What was your last best/favorite race?
I moved to Victoria in December 2015 and immediately registered for the first race in the Vancouver Island Series, winning in my age category motivated me to register for more. My last best race was the 5K at Bazan Bay, I broke a course record in my age group although, running a 5K is not my favourite distance, it is so intense and one has to give one’s all from the very start. I am not a particularly good strategist when I race and need more work on pacing and having an overall plan before the gun goes off.
I try to get out for a run at least 4 times per week.
What is your next race?
I just registered for the Oak Bay Half Marathon. When I came to Victoria my real estate agent suggested that I join the Prairie Inn Harriers Thursday Morning Gang. They convinced me to join them for Monday morning track work which was a first for me and something that I believe has made a difference to my outcomes. My plan for Oak Bay is to get some good distance runs in and work some hills and stay with the speed work on the track. I have been travelling from coast to coast finalizing my move so the plan has been compromised but I try to get out for a run at least 4 times per week.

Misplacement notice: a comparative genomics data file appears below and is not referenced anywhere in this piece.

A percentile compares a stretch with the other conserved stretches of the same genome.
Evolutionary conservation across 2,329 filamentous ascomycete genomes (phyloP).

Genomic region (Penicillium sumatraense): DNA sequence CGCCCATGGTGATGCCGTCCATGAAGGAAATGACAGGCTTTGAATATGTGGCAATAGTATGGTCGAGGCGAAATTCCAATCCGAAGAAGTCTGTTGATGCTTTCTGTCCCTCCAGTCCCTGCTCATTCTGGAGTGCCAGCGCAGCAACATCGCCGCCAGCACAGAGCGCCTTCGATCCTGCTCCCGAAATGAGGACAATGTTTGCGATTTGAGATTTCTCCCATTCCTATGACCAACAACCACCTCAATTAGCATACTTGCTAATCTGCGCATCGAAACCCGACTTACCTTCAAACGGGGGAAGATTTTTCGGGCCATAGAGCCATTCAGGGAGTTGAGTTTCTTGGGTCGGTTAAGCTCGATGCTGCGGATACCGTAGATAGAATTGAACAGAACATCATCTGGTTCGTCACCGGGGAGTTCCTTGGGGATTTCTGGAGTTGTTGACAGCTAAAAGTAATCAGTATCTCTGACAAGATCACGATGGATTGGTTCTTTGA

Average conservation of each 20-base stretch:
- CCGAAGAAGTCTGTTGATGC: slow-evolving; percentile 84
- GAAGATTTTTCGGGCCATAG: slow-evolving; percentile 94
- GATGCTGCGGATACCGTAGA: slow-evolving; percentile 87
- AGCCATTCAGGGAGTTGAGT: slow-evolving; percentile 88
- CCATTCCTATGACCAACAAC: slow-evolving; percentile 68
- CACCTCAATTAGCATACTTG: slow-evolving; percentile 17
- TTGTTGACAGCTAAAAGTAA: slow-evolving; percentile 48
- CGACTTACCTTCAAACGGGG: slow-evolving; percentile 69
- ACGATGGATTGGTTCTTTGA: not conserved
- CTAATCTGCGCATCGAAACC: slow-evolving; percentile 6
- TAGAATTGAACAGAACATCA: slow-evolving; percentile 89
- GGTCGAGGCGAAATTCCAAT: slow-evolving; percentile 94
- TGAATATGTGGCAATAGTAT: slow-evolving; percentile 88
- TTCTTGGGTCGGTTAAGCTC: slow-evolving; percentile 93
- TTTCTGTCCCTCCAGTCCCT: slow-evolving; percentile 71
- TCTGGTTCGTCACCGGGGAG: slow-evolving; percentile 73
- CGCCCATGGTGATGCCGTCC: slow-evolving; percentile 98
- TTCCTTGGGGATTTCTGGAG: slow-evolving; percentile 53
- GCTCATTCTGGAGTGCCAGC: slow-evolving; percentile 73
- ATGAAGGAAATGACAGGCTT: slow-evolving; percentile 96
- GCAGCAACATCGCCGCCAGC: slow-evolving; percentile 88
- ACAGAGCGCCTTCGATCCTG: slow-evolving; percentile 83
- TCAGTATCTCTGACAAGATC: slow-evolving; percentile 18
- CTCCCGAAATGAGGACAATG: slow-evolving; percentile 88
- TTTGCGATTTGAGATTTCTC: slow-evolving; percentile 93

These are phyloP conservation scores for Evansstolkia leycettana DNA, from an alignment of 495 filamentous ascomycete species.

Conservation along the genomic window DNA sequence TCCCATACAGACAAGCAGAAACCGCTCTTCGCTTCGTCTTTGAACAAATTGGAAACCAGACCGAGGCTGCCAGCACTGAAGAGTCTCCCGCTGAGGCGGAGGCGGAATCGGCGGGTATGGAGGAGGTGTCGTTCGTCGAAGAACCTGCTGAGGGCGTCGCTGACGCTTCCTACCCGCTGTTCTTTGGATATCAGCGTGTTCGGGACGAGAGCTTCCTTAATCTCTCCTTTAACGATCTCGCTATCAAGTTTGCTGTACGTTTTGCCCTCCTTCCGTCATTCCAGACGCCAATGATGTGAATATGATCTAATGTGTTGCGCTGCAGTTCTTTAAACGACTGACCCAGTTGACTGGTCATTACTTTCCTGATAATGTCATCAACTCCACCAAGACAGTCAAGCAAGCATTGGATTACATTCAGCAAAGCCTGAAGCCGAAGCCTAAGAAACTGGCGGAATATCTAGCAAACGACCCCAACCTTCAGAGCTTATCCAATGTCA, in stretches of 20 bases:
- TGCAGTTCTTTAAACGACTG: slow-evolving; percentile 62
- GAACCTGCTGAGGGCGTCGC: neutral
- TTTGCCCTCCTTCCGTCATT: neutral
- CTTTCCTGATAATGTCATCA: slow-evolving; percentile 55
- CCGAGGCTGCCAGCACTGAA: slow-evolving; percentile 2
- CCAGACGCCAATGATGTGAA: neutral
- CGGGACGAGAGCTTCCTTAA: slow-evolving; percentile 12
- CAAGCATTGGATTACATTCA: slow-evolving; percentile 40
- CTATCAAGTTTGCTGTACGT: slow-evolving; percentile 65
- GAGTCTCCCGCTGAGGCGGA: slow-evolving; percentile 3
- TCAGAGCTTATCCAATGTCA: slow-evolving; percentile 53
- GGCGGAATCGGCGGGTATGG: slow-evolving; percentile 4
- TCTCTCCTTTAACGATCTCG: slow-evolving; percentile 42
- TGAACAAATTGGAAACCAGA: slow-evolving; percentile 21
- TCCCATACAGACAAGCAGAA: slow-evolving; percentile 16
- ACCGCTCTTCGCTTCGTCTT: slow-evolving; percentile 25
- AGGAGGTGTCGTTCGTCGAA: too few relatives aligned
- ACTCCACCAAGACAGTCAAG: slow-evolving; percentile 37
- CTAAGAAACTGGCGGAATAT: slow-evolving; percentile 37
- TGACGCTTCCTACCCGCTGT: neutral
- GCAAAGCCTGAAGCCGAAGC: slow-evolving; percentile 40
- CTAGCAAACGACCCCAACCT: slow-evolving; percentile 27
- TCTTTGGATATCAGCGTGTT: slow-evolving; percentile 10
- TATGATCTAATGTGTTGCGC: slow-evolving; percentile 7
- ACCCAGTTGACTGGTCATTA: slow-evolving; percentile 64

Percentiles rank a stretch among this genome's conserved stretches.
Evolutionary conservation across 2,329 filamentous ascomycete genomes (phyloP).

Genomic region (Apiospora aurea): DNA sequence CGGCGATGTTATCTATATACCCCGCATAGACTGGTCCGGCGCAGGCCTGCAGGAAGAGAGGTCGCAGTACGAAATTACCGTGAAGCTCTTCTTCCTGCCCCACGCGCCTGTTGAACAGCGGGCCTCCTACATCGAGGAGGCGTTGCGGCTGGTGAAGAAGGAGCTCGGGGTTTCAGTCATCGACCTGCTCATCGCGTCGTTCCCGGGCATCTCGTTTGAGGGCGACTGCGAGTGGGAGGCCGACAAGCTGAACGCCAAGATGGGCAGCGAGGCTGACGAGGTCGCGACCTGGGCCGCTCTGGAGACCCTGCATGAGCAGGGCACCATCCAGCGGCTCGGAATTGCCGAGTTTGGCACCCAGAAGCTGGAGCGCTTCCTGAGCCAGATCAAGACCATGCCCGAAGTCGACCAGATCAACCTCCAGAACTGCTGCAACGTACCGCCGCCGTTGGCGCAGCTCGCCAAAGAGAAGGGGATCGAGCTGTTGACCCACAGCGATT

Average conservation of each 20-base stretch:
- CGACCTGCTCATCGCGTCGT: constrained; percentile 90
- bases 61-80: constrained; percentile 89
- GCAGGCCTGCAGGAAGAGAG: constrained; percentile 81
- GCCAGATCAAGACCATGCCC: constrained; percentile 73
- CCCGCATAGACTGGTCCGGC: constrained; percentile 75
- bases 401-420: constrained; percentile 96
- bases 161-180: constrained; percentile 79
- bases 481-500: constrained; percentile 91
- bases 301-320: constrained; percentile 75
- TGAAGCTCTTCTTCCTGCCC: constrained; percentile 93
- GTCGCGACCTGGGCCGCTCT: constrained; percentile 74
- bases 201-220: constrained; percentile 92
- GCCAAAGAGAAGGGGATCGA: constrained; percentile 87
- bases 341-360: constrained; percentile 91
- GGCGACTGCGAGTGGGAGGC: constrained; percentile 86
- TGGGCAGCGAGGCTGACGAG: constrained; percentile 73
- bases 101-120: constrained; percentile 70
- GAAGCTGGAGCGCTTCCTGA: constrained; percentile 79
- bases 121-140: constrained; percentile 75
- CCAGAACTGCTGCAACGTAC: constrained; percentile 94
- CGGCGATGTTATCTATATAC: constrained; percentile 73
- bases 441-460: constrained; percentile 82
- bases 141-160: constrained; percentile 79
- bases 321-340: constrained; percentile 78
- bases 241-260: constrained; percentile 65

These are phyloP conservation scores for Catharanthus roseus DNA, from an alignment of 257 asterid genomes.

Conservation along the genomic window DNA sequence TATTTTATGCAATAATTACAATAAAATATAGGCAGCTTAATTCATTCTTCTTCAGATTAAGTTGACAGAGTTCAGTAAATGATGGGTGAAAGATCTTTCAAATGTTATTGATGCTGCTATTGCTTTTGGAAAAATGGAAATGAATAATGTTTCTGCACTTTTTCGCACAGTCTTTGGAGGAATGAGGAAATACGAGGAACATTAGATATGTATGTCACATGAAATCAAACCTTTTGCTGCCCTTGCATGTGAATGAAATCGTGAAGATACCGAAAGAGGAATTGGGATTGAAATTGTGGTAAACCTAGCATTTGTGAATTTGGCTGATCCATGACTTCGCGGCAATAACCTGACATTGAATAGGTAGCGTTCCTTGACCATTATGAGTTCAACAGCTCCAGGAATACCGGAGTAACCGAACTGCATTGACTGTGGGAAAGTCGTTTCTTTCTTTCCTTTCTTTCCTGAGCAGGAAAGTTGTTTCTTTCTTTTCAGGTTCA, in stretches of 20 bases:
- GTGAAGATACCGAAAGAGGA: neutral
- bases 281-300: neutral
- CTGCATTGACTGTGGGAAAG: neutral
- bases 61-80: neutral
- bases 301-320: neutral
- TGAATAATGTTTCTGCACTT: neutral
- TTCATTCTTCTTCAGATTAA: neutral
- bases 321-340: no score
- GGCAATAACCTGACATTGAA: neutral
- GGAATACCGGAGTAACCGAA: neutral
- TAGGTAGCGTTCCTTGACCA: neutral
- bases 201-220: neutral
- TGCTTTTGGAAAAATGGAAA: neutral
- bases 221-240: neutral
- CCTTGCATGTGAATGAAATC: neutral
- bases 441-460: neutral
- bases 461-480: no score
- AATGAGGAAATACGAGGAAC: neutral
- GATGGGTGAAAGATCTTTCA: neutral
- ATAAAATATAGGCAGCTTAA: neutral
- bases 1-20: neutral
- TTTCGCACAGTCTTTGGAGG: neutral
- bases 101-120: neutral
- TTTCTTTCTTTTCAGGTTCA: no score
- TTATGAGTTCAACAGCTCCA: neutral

What type of training do you do?
On average I try to get 25-30 miles (about 40-50K) in a week but as I said that has been compromised with travelling. I don’t feel that I need to do more. At my age it is best to let the joints and knees have some time to recoup and rest. I try for some track work or interval running; one long run and one race pace short run per week but I wouldn’t say that I am totally disciplined. I do what I can and hope to stay healthy, fit and uninjured. Most summers I try to get out and golf a few rounds per week. Yoga for me is the perfect antidote for running, it stretches and flexes muscles and complements the competitive mindset of racing.